How to Make Maths Cool for Your Kids

I hated Tuesdays and Thursdays at school…Double Maths in the afternoon on each day. Watching my teacher write examples of really long complicated sums on the board, without much explanation for the first 20 minutes and then given pages and pages of sums to do for the remainder hour and a half of the lesson. As a result I ended up with an aching hand, got demoted to the bottom class, never listened, never learnt anything and built up a fear of Maths which could have been avoided.

If only I had been taught in a way I related to and was fun I think it would have been so different.

So how can you as a parent avoid this trap with your children and give them the confidence with maths at an early age, even before they start school?

These tips were given to me by someone else that was deemed a failure when it came to Maths at school. She is now a Primary School teacher who loves maths and teaching it in a fun interactive way with her class.

The good news is you don't need to look far. Maths is around us everyday. Numbers, Shapes, Fractions… and if you follow some of these suggestions you and your child will benefit.

How your child will Benefit

It will give them confidence when it comes to numbers without feeling pressurised. Children who learn through fun activities are more likely to develop a lifetime love of learning.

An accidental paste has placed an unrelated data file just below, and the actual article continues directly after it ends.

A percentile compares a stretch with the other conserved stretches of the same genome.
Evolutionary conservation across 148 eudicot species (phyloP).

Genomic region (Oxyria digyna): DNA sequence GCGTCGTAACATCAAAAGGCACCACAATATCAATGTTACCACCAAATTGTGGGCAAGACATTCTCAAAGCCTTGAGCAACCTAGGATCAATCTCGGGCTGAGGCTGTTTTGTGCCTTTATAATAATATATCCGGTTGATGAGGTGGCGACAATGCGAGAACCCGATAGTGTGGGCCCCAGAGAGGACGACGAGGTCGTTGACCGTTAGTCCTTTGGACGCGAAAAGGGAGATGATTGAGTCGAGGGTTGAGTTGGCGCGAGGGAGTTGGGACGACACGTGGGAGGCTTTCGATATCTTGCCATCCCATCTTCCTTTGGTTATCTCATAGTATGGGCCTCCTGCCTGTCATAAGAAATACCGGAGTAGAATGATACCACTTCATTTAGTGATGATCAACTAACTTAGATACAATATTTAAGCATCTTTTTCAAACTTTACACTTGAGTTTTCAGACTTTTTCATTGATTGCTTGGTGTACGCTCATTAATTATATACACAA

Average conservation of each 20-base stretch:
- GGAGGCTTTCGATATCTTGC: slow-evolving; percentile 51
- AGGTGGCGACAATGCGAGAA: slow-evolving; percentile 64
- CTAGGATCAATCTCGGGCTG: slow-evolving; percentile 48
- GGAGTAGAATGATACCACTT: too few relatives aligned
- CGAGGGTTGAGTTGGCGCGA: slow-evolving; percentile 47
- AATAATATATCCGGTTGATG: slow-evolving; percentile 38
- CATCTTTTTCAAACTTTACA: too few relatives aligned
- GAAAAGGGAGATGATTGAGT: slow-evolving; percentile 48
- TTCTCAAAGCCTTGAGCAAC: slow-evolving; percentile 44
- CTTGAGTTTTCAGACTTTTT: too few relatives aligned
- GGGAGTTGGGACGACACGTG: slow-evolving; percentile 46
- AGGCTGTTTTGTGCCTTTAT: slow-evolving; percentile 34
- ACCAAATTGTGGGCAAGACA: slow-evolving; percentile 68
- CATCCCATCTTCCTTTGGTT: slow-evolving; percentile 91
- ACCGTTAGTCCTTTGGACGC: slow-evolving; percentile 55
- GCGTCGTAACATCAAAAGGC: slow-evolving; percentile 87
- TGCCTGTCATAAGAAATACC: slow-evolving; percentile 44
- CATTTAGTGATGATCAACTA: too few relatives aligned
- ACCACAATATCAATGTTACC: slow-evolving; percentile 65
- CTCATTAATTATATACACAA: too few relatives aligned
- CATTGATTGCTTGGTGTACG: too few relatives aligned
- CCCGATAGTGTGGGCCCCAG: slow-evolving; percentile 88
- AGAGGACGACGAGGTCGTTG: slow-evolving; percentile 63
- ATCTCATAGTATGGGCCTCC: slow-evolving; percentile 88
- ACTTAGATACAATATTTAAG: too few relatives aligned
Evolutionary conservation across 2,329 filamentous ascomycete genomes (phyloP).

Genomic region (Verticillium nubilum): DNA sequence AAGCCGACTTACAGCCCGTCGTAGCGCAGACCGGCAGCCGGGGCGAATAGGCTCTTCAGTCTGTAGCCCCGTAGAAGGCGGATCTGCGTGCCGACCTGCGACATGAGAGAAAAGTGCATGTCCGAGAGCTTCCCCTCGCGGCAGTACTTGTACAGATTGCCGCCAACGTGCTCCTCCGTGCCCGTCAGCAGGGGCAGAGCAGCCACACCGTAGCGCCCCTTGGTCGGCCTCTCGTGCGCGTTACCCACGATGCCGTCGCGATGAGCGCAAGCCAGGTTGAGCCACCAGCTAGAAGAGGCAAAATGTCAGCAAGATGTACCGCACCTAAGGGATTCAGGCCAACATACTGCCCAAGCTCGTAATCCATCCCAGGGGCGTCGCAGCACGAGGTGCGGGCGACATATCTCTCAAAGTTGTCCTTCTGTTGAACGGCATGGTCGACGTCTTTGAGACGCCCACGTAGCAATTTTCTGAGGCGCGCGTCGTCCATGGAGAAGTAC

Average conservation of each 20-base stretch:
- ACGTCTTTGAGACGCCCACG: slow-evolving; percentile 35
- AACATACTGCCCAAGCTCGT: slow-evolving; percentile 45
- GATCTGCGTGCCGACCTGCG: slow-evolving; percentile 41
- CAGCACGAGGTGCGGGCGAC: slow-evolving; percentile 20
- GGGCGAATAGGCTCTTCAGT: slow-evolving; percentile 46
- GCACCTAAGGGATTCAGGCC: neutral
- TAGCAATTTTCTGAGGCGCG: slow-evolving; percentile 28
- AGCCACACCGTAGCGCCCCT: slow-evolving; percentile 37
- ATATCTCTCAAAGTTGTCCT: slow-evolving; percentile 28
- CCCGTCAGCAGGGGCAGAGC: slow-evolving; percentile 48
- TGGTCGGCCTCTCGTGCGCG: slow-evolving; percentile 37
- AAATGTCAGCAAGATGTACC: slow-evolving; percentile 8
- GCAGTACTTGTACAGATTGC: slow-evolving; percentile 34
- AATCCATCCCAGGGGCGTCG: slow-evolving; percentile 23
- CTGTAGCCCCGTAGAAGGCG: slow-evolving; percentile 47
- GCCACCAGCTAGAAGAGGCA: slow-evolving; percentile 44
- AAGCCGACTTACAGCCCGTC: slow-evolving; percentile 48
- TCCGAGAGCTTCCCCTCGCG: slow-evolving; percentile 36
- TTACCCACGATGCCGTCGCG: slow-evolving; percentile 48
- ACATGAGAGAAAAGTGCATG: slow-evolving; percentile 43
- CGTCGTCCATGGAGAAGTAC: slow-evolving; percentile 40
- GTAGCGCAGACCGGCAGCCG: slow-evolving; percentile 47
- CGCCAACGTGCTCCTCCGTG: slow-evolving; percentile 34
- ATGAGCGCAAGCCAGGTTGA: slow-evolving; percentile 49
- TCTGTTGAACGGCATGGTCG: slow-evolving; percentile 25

How it can benefit you?

A lot of these games can be played anywhere and something you can keep up your sleeve and play at a moments notice… queuing, shopping, walking, half time at a sports event, on a car journey etc.

Here are 14 ways to practice Numbers that are around us everyday

1. Counting Cars, Windows, Doors, Trees, Flowers, Stairs and Steps.

number 1

Try this when you are walking somewhere with your kids, especially if they are adverse to it! My daughter is just about to turn 4 and we have a 10 minute walk to school each morning. I have been trying to ditch the pushchair but hadn't taken the plunge. One particular morning I told her she was walking and that we could count how many of a certain colour car, she chose pink, much to my amazement we spotted 1 pink car. Another time we counted the house numbers. As a result I was able to engage her and she completely forgot that she was walking.

2. Reading door numbers

Reading door numbers and finding number patterns eg. Odd and even numbers.

I used this one with my 8 year old whilst walking to school. He loved finding the patterns with the odd and even numbers. With my younger child gave me an opportunity to discuss the meaning of odd and even.

3. Looking at and Talking About Car Number Plates

You could discuss what the numbers mean and how to spot the age of a car. Or how about asking them to add up the numbers on the car number plates. Again this has worked for me walking to school, engage them and the whinging stops and you end up enjoying it together!

4. How Many Sleeps to an Exciting Event!